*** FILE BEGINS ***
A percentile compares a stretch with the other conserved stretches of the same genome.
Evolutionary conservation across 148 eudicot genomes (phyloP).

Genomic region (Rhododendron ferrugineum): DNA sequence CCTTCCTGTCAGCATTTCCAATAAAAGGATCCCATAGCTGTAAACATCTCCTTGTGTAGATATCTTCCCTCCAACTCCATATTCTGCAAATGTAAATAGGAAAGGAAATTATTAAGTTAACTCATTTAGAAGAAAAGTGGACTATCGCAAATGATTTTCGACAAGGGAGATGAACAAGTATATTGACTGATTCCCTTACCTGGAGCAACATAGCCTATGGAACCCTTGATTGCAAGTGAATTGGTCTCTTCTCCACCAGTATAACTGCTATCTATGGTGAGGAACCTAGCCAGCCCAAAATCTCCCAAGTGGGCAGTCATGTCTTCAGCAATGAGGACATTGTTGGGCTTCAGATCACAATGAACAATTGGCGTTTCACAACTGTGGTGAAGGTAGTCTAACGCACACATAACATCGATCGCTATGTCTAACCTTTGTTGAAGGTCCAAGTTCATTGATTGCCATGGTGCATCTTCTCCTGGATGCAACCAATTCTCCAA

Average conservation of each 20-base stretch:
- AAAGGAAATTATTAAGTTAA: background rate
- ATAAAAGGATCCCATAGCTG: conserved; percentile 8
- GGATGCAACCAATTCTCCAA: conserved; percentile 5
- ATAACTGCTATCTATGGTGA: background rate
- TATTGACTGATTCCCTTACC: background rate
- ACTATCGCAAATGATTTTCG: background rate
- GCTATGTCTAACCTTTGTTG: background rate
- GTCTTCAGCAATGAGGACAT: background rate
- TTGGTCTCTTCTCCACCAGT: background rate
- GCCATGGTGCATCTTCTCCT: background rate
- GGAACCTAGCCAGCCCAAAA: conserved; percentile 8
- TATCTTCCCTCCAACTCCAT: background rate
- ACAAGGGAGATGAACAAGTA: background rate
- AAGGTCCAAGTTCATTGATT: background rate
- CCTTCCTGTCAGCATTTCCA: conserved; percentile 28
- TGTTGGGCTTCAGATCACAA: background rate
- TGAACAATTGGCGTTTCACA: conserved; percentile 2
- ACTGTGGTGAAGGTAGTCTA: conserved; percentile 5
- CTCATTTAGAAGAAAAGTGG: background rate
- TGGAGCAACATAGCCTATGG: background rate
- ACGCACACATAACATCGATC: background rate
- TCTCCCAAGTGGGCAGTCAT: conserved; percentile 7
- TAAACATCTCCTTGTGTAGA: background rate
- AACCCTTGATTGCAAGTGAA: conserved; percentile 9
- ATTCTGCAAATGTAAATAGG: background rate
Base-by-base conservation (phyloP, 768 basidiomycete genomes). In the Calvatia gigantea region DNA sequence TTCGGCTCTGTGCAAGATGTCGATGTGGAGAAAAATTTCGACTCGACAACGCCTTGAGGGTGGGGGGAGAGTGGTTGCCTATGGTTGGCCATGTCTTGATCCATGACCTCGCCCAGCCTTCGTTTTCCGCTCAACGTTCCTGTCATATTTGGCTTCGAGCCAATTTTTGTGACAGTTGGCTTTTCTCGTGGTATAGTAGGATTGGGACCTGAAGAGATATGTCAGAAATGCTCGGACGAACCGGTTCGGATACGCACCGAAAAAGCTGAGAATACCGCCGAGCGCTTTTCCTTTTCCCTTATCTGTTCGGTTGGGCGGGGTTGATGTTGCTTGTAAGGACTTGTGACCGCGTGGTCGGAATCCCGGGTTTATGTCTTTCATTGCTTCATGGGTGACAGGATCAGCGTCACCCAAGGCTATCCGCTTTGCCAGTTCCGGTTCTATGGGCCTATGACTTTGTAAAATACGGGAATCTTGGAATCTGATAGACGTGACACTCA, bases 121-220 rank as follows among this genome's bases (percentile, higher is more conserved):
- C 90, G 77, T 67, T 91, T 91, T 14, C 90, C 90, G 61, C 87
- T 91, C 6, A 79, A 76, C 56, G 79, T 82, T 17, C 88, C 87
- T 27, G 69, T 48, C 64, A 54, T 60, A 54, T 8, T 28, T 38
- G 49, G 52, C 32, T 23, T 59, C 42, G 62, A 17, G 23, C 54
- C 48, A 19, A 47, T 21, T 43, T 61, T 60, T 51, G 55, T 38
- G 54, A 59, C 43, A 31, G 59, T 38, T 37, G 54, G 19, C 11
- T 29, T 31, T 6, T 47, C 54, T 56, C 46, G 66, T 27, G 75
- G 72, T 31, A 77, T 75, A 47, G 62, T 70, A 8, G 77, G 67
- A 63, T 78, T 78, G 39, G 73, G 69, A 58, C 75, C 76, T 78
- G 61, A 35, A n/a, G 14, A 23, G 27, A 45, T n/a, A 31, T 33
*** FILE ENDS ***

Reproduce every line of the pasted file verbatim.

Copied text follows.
A percentile compares a stretch with the other conserved stretches of the same genome.
Evolutionary conservation across 148 eudicot genomes (phyloP).

Genomic region (Rhododendron ferrugineum): DNA sequence CCTTCCTGTCAGCATTTCCAATAAAAGGATCCCATAGCTGTAAACATCTCCTTGTGTAGATATCTTCCCTCCAACTCCATATTCTGCAAATGTAAATAGGAAAGGAAATTATTAAGTTAACTCATTTAGAAGAAAAGTGGACTATCGCAAATGATTTTCGACAAGGGAGATGAACAAGTATATTGACTGATTCCCTTACCTGGAGCAACATAGCCTATGGAACCCTTGATTGCAAGTGAATTGGTCTCTTCTCCACCAGTATAACTGCTATCTATGGTGAGGAACCTAGCCAGCCCAAAATCTCCCAAGTGGGCAGTCATGTCTTCAGCAATGAGGACATTGTTGGGCTTCAGATCACAATGAACAATTGGCGTTTCACAACTGTGGTGAAGGTAGTCTAACGCACACATAACATCGATCGCTATGTCTAACCTTTGTTGAAGGTCCAAGTTCATTGATTGCCATGGTGCATCTTCTCCTGGATGCAACCAATTCTCCAA

Average conservation of each 20-base stretch:
- AAAGGAAATTATTAAGTTAA: background rate
- ATAAAAGGATCCCATAGCTG: conserved; percentile 8
- GGATGCAACCAATTCTCCAA: conserved; percentile 5
- ATAACTGCTATCTATGGTGA: background rate
- TATTGACTGATTCCCTTACC: background rate
- ACTATCGCAAATGATTTTCG: background rate
- GCTATGTCTAACCTTTGTTG: background rate
- GTCTTCAGCAATGAGGACAT: background rate
- TTGGTCTCTTCTCCACCAGT: background rate
- GCCATGGTGCATCTTCTCCT: background rate
- GGAACCTAGCCAGCCCAAAA: conserved; percentile 8
- TATCTTCCCTCCAACTCCAT: background rate
- ACAAGGGAGATGAACAAGTA: background rate
- AAGGTCCAAGTTCATTGATT: background rate
- CCTTCCTGTCAGCATTTCCA: conserved; percentile 28
- TGTTGGGCTTCAGATCACAA: background rate
- TGAACAATTGGCGTTTCACA: conserved; percentile 2
- ACTGTGGTGAAGGTAGTCTA: conserved; percentile 5
- CTCATTTAGAAGAAAAGTGG: background rate
- TGGAGCAACATAGCCTATGG: background rate
- ACGCACACATAACATCGATC: background rate
- TCTCCCAAGTGGGCAGTCAT: conserved; percentile 7
- TAAACATCTCCTTGTGTAGA: background rate
- AACCCTTGATTGCAAGTGAA: conserved; percentile 9
- ATTCTGCAAATGTAAATAGG: background rate
Base-by-base conservation (phyloP, 768 basidiomycete genomes). In the Calvatia gigantea region DNA sequence TTCGGCTCTGTGCAAGATGTCGATGTGGAGAAAAATTTCGACTCGACAACGCCTTGAGGGTGGGGGGAGAGTGGTTGCCTATGGTTGGCCATGTCTTGATCCATGACCTCGCCCAGCCTTCGTTTTCCGCTCAACGTTCCTGTCATATTTGGCTTCGAGCCAATTTTTGTGACAGTTGGCTTTTCTCGTGGTATAGTAGGATTGGGACCTGAAGAGATATGTCAGAAATGCTCGGACGAACCGGTTCGGATACGCACCGAAAAAGCTGAGAATACCGCCGAGCGCTTTTCCTTTTCCCTTATCTGTTCGGTTGGGCGGGGTTGATGTTGCTTGTAAGGACTTGTGACCGCGTGGTCGGAATCCCGGGTTTATGTCTTTCATTGCTTCATGGGTGACAGGATCAGCGTCACCCAAGGCTATCCGCTTTGCCAGTTCCGGTTCTATGGGCCTATGACTTTGTAAAATACGGGAATCTTGGAATCTGATAGACGTGACACTCA, bases 121-220 rank as follows among this genome's bases (percentile, higher is more conserved):
- C 90, G 77, T 67, T 91, T 91, T 14, C 90, C 90, G 61, C 87
- T 91, C 6, A 79, A 76, C 56, G 79, T 82, T 17, C 88, C 87
- T 27, G 69, T 48, C 64, A 54, T 60, A 54, T 8, T 28, T 38
- G 49, G 52, C 32, T 23, T 59, C 42, G 62, A 17, G 23, C 54
- C 48, A 19, A 47, T 21, T 43, T 61, T 60, T 51, G 55, T 38
- G 54, A 59, C 43, A 31, G 59, T 38, T 37, G 54, G 19, C 11
- T 29, T 31, T 6, T 47, C 54, T 56, C 46, G 66, T 27, G 75
- G 72, T 31, A 77, T 75, A 47, G 62, T 70, A 8, G 77, G 67
- A 63, T 78, T 78, G 39, G 73, G 69, A 58, C 75, C 76, T 78
- G 61, A 35, A n/a, G 14, A 23, G 27, A 45, T n/a, A 31, T 33